24 HOURS CENTENARY – THE LE MANS EXCEPTION ⎮The creative and artistic boom that marked the first half of the 1970s was expressed on the track through Art Cars, thanks to one gentleman driver's passion for contemporary art. How will their legacy carry on for the Centenary?
After the authorisation and inclusion of non-sporting sponsorship (companies not directly involved in the automotive industry) at the end of the 1960s, the following decade saw the appearance of original and mostly memorable liveries at the race. Participation in the endeavor ramped up in the mid-1970s with the arrival of Art Cars.
BMW at Le Mans, contemporary art in motion
Certainly the so-called “psychedelic” Porsche 917 second-place finisher in 1970 was a pioneer in the effort. But Art Cars were officially born in 1975 when Hervé Poulain, French gentleman driver and auctioneer, with 10 starts to his credit, competed in the 44th 24 Hours at the wheel of a BMW decorated by American painter-sculptor Alexander Calder. He was forced to retire, but returned in 1977 with a new livery for his BMW by another American artist, Frank Stella. The car Poulain shared with Marcel Mignot made it to the chequered flag in ninth place. Two years later, the two Frenchmen were joined by German driver Manfred Winkelhock in a BMW M1, finishing sixth, the best overall result for an Art Car up to that point.
Though the car driven by Jeff Koons in 2010 was the last BMW Art Car seen at Le Mans to date, Hervé Poulain carried the concept over to other models, like a McLaren F1 GTR and a Porsche 911, respectively signed by the sculptor César and the illustrator Georges Wolinski, for his last two participations in 1995 and 1997 (13th and 20th places). Hervé Poulain: "It's impossible to choose a favourite Art Car, like asking a father if he prefers one child over another. All the Art Cars I drove at the 24 Hours of Le Mans are special to me in their own way."
Arts Cars from the 1990s to the Centenary
Thanks to the pioneering efforts (in every artistic sense of the term) led by Poulain, Art Cars have found their place at the legendary race. On the eve of the Centenary, it's easy to think of the Morgan LMP2 Art Car entered for the 90th anniversary in 2013 (now part of the 24 Hours Museum collection). The design by Fernando Costa was based on road signs and meticulously reproduced on the Morgan fielded by OAK Racing and driven by Jacques Nicolet/Jean-Marc Merlin/Philippe Mondolot. Team owner turned constructor with Morgan then Ligier, Jacques Nicolet: "What is exciting to me is not an Art Car especially, but the principle of the Art Car. Meaning an artist, a theme, a story or a concept, more particularly in the case of the Morgan, on a prototype, whereas Art Cars had mainly been GTs."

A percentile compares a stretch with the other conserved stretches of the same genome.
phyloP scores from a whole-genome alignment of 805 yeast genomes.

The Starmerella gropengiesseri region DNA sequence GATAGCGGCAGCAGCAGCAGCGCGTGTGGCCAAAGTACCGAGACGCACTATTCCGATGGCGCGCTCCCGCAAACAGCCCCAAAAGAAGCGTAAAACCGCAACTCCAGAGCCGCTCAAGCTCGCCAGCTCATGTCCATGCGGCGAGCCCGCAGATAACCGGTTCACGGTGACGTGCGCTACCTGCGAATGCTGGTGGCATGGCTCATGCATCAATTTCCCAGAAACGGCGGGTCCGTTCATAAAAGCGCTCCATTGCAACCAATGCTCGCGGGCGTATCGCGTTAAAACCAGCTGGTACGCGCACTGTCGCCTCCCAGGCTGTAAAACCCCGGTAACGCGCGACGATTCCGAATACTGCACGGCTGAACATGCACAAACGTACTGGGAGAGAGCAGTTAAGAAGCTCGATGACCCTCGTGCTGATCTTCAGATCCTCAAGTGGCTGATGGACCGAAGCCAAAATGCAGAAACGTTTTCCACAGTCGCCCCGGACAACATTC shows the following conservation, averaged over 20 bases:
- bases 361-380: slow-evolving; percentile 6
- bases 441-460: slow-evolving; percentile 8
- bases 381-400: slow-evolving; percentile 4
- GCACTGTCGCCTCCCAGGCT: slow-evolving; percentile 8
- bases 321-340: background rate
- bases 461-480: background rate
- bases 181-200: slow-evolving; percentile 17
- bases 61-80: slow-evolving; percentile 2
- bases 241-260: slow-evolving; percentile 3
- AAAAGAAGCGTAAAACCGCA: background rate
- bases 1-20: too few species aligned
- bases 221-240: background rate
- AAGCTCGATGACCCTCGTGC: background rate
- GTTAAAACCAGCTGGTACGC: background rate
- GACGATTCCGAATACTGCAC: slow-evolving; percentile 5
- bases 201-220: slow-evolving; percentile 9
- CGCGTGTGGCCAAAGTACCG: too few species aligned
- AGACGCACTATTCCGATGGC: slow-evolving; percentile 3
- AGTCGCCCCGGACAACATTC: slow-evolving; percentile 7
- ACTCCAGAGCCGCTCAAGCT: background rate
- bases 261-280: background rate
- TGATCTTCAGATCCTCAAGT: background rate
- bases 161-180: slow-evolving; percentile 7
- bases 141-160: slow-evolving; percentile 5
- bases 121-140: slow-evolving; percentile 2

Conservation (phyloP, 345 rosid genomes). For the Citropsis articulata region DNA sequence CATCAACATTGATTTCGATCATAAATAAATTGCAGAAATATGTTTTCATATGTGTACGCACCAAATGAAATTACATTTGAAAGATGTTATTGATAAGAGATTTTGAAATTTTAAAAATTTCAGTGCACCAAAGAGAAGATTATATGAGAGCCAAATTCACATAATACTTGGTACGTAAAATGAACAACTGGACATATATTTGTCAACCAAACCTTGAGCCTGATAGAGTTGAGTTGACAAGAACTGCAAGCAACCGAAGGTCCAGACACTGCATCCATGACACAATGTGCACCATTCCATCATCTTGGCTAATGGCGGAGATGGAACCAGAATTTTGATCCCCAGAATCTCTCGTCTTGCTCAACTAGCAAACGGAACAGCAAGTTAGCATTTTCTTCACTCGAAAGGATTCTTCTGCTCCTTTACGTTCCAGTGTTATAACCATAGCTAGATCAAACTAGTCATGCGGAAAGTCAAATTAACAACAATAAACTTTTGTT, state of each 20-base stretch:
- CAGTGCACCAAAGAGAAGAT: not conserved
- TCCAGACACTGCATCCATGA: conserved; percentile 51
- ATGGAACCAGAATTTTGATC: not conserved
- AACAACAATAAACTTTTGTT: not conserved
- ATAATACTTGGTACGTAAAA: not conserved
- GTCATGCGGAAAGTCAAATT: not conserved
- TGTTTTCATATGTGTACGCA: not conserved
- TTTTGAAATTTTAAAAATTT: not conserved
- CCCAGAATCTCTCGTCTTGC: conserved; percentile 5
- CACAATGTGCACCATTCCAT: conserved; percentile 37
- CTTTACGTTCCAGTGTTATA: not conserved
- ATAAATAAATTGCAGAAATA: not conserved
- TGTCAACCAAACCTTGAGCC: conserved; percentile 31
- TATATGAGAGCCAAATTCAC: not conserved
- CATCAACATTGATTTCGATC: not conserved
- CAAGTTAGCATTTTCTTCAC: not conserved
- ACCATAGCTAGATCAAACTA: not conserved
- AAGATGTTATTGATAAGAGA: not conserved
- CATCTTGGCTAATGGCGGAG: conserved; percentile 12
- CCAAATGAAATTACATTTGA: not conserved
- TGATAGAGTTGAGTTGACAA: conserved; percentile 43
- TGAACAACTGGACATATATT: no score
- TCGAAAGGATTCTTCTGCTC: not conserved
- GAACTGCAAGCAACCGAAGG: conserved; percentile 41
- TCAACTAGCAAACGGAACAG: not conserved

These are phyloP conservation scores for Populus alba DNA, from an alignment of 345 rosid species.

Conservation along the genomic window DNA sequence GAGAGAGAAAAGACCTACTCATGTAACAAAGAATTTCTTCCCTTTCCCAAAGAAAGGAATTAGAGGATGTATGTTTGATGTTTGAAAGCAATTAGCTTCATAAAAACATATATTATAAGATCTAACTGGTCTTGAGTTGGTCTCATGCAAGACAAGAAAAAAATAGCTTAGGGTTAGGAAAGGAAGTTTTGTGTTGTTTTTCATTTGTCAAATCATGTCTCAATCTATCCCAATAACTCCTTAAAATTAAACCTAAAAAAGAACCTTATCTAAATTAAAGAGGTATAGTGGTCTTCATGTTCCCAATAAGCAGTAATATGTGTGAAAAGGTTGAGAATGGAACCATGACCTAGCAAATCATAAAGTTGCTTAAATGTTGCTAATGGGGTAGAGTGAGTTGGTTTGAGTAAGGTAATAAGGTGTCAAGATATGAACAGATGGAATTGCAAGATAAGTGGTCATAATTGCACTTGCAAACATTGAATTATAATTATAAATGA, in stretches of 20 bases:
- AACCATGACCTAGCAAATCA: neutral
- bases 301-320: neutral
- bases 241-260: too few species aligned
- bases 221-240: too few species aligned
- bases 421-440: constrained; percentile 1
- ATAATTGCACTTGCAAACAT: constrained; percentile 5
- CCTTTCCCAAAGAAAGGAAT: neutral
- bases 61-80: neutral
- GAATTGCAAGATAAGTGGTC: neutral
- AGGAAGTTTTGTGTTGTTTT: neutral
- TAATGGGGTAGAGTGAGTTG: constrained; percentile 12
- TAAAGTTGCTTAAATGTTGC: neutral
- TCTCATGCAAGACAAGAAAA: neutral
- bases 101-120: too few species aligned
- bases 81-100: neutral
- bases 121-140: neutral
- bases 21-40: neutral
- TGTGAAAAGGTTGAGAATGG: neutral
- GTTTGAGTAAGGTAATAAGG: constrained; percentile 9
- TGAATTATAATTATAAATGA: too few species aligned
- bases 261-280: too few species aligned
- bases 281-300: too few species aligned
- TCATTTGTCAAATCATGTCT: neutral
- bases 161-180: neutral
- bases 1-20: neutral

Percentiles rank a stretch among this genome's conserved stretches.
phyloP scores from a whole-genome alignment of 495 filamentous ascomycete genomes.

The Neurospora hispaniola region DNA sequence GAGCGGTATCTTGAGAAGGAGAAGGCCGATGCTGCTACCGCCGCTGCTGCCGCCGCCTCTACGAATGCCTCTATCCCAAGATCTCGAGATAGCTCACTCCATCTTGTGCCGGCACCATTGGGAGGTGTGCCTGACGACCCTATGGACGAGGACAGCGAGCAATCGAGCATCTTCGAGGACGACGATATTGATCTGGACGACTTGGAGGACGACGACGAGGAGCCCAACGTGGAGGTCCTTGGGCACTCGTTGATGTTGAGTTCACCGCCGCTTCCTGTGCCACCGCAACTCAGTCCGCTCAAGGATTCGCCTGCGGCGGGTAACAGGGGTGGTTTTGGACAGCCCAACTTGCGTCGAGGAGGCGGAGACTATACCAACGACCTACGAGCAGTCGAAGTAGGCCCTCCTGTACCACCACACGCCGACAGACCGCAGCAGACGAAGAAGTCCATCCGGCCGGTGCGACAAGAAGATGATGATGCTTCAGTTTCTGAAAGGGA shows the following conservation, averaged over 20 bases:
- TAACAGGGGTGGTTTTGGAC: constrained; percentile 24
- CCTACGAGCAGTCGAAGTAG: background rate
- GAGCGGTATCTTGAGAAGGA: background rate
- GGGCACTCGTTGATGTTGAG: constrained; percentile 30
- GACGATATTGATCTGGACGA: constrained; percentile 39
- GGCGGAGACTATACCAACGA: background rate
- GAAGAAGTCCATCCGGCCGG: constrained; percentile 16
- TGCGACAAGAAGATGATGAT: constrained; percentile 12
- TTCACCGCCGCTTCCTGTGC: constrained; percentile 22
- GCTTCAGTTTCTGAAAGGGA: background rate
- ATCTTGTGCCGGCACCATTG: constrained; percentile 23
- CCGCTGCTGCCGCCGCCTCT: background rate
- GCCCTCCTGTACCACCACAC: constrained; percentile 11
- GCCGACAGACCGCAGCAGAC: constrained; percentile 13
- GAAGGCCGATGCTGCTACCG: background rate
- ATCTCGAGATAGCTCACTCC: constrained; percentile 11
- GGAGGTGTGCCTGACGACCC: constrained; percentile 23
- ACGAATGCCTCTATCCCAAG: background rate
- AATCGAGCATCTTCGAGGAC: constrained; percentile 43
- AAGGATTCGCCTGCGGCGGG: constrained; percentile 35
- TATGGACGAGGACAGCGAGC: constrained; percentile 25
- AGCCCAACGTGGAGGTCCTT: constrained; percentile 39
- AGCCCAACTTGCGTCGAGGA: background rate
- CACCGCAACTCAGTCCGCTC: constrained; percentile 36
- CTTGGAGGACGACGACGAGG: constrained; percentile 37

Jean-Philippe BOYER / ACO
In 2017, Art Cars saw both this prototype version added to the 24 Hours Museum and a new variation on the track thanks to the Corvette entered by French team Larbre Compétition. Its designer, Ramzi Adek, sought to offer a different perspective on Art Cars, long the domain of well-renowned contemporary artists: Ramzi Adek: "I wanted to create a pop Art Car because the public of the 24 Hours of Le Mans may not necessarily frequent art galleries. I thought about Matisse as well as the culture of comics."
While the shapes and lines of easily recognisable GTs like the BMW M1, McLaren F1 GTR, Porsche 911 and Chevrolet Corvette were indeed a primary source of inspiration for artists who have contributed to the lineage of Art Cars, it still remains to be seen how that will translate to the Hypercars entered by Ferrari, Porsche, Peugeot, Glickenhaus and Toyota for the Centenary in 2023. And what do Lamborghini and BMW have in store for us thereafter?
PHOTOS (Copyright - ACO Archives): LE MANS (SARTHE, FRANCE), CIRCUIT DES 24 HEURES, 24 HOURS OF LE MANS. From top to bottom: the 1995 McLaren F1 GTR Art Car based on a design by sculptor César that finished 13th for Hervé Poulain/Marc Sourd/Jean-Luc Maury-Laribière; three generations of BMW Art Cars from 1977 (#50), 1979 (#76) and 2010 (#79); in 2013, the Morgan-Nissan Art Car of the 90th anniversary running came in two versions, a static one based on traffic signs, reproduced identically for the prototype which competed in LMP2; the 2017 Corvette Art Car pole-sitter in LMGTE Am.